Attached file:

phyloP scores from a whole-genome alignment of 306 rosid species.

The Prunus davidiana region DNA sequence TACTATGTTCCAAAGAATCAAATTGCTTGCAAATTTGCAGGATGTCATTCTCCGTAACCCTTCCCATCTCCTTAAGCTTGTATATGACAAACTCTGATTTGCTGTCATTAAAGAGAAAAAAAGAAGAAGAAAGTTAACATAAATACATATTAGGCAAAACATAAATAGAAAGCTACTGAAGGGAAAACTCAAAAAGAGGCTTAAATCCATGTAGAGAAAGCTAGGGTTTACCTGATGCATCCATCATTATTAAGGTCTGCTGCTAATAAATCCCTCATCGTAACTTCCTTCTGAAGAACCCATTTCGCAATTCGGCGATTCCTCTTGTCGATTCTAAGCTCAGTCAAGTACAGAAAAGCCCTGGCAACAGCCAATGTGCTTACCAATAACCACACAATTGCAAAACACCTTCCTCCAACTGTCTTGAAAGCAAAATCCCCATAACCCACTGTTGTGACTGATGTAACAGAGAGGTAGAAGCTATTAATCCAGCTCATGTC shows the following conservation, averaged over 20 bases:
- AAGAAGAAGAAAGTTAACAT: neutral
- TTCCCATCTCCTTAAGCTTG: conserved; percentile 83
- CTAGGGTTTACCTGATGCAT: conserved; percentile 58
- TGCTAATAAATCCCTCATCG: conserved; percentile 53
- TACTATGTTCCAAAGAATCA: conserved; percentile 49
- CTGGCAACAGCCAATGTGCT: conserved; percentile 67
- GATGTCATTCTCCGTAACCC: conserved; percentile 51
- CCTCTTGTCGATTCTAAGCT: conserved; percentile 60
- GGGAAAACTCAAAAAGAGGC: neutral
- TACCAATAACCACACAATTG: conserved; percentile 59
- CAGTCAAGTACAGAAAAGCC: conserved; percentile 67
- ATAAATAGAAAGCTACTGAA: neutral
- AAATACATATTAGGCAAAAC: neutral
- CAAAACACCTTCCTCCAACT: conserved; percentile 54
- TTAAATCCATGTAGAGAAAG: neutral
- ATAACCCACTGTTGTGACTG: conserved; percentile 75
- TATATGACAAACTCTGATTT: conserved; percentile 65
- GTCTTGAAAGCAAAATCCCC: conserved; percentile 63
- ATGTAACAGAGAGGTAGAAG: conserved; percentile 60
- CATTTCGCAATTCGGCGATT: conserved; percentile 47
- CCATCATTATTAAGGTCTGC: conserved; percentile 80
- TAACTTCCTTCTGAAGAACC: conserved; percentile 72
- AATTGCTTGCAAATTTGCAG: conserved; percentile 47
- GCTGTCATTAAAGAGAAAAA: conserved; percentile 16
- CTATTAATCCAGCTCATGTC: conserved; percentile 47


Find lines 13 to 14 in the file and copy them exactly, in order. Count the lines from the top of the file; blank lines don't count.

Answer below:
- CAGTCAAGTACAGAAAAGCC: conserved; percentile 67
- ATAAATAGAAAGCTACTGAA: neutral